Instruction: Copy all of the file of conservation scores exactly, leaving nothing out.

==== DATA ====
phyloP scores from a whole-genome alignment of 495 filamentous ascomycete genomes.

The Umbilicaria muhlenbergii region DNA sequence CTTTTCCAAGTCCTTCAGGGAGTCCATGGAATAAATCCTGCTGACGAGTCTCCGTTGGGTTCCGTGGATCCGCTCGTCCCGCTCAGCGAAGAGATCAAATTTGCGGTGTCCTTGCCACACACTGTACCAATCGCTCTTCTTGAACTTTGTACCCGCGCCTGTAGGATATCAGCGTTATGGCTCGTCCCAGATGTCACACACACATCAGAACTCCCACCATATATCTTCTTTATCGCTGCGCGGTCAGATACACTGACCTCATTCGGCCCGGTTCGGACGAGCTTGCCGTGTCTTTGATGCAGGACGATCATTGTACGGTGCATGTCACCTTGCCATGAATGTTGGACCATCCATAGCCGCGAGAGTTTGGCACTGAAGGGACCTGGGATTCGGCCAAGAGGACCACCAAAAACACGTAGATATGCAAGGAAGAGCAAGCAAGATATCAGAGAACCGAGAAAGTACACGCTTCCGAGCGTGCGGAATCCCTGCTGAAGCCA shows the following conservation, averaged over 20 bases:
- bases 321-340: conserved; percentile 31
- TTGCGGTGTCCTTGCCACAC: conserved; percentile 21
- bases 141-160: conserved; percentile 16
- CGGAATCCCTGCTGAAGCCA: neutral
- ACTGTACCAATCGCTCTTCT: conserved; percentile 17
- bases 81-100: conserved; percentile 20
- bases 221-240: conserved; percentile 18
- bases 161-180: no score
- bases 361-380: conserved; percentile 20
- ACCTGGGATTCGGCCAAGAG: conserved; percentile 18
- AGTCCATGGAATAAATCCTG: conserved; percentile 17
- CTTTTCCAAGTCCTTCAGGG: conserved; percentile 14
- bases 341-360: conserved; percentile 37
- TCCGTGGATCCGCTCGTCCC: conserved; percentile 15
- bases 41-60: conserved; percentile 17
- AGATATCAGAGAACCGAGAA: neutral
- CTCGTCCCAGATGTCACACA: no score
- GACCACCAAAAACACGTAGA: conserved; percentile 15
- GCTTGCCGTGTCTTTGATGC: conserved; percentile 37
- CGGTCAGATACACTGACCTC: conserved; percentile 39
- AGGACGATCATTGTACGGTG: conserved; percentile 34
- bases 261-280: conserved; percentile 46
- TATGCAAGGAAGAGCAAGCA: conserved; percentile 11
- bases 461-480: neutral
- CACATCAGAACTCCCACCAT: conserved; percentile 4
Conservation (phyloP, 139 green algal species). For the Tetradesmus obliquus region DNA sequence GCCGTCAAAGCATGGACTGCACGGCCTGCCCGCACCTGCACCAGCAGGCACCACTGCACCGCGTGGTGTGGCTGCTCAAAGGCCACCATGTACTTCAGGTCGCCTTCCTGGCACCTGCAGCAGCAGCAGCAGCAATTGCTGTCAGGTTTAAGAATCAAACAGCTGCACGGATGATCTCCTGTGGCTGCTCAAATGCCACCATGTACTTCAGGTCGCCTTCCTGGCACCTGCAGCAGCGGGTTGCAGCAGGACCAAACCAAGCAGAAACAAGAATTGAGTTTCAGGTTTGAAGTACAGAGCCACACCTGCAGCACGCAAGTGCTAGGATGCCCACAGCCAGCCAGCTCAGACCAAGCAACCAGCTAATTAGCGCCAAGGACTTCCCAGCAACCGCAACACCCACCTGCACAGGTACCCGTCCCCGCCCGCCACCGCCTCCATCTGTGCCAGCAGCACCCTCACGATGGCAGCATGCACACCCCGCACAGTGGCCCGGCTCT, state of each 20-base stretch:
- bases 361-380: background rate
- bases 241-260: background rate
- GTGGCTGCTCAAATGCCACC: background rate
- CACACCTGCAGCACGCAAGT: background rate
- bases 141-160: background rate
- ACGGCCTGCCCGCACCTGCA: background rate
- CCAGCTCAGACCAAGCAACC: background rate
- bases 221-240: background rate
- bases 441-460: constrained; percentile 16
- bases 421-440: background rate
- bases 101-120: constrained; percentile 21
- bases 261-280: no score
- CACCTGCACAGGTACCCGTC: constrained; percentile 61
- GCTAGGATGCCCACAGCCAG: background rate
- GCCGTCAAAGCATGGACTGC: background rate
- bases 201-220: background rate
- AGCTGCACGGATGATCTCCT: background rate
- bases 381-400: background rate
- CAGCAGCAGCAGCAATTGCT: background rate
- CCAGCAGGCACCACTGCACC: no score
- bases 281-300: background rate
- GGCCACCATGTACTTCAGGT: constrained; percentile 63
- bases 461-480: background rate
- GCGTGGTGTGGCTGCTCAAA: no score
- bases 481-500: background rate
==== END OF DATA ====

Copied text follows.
phyloP scores from a whole-genome alignment of 495 filamentous ascomycete genomes.

The Umbilicaria muhlenbergii region DNA sequence CTTTTCCAAGTCCTTCAGGGAGTCCATGGAATAAATCCTGCTGACGAGTCTCCGTTGGGTTCCGTGGATCCGCTCGTCCCGCTCAGCGAAGAGATCAAATTTGCGGTGTCCTTGCCACACACTGTACCAATCGCTCTTCTTGAACTTTGTACCCGCGCCTGTAGGATATCAGCGTTATGGCTCGTCCCAGATGTCACACACACATCAGAACTCCCACCATATATCTTCTTTATCGCTGCGCGGTCAGATACACTGACCTCATTCGGCCCGGTTCGGACGAGCTTGCCGTGTCTTTGATGCAGGACGATCATTGTACGGTGCATGTCACCTTGCCATGAATGTTGGACCATCCATAGCCGCGAGAGTTTGGCACTGAAGGGACCTGGGATTCGGCCAAGAGGACCACCAAAAACACGTAGATATGCAAGGAAGAGCAAGCAAGATATCAGAGAACCGAGAAAGTACACGCTTCCGAGCGTGCGGAATCCCTGCTGAAGCCA shows the following conservation, averaged over 20 bases:
- bases 321-340: conserved; percentile 31
- TTGCGGTGTCCTTGCCACAC: conserved; percentile 21
- bases 141-160: conserved; percentile 16
- CGGAATCCCTGCTGAAGCCA: neutral
- ACTGTACCAATCGCTCTTCT: conserved; percentile 17
- bases 81-100: conserved; percentile 20
- bases 221-240: conserved; percentile 18
- bases 161-180: no score
- bases 361-380: conserved; percentile 20
- ACCTGGGATTCGGCCAAGAG: conserved; percentile 18
- AGTCCATGGAATAAATCCTG: conserved; percentile 17
- CTTTTCCAAGTCCTTCAGGG: conserved; percentile 14
- bases 341-360: conserved; percentile 37
- TCCGTGGATCCGCTCGTCCC: conserved; percentile 15
- bases 41-60: conserved; percentile 17
- AGATATCAGAGAACCGAGAA: neutral
- CTCGTCCCAGATGTCACACA: no score
- GACCACCAAAAACACGTAGA: conserved; percentile 15
- GCTTGCCGTGTCTTTGATGC: conserved; percentile 37
- CGGTCAGATACACTGACCTC: conserved; percentile 39
- AGGACGATCATTGTACGGTG: conserved; percentile 34
- bases 261-280: conserved; percentile 46
- TATGCAAGGAAGAGCAAGCA: conserved; percentile 11
- bases 461-480: neutral
- CACATCAGAACTCCCACCAT: conserved; percentile 4
Conservation (phyloP, 139 green algal species). For the Tetradesmus obliquus region DNA sequence GCCGTCAAAGCATGGACTGCACGGCCTGCCCGCACCTGCACCAGCAGGCACCACTGCACCGCGTGGTGTGGCTGCTCAAAGGCCACCATGTACTTCAGGTCGCCTTCCTGGCACCTGCAGCAGCAGCAGCAGCAATTGCTGTCAGGTTTAAGAATCAAACAGCTGCACGGATGATCTCCTGTGGCTGCTCAAATGCCACCATGTACTTCAGGTCGCCTTCCTGGCACCTGCAGCAGCGGGTTGCAGCAGGACCAAACCAAGCAGAAACAAGAATTGAGTTTCAGGTTTGAAGTACAGAGCCACACCTGCAGCACGCAAGTGCTAGGATGCCCACAGCCAGCCAGCTCAGACCAAGCAACCAGCTAATTAGCGCCAAGGACTTCCCAGCAACCGCAACACCCACCTGCACAGGTACCCGTCCCCGCCCGCCACCGCCTCCATCTGTGCCAGCAGCACCCTCACGATGGCAGCATGCACACCCCGCACAGTGGCCCGGCTCT, state of each 20-base stretch:
- bases 361-380: background rate
- bases 241-260: background rate
- GTGGCTGCTCAAATGCCACC: background rate
- CACACCTGCAGCACGCAAGT: background rate
- bases 141-160: background rate
- ACGGCCTGCCCGCACCTGCA: background rate
- CCAGCTCAGACCAAGCAACC: background rate
- bases 221-240: background rate
- bases 441-460: constrained; percentile 16
- bases 421-440: background rate
- bases 101-120: constrained; percentile 21
- bases 261-280: no score
- CACCTGCACAGGTACCCGTC: constrained; percentile 61
- GCTAGGATGCCCACAGCCAG: background rate
- GCCGTCAAAGCATGGACTGC: background rate
- bases 201-220: background rate
- AGCTGCACGGATGATCTCCT: background rate
- bases 381-400: background rate
- CAGCAGCAGCAGCAATTGCT: background rate
- CCAGCAGGCACCACTGCACC: no score
- bases 281-300: background rate
- GGCCACCATGTACTTCAGGT: constrained; percentile 63
- bases 461-480: background rate
- GCGTGGTGTGGCTGCTCAAA: no score
- bases 481-500: background rate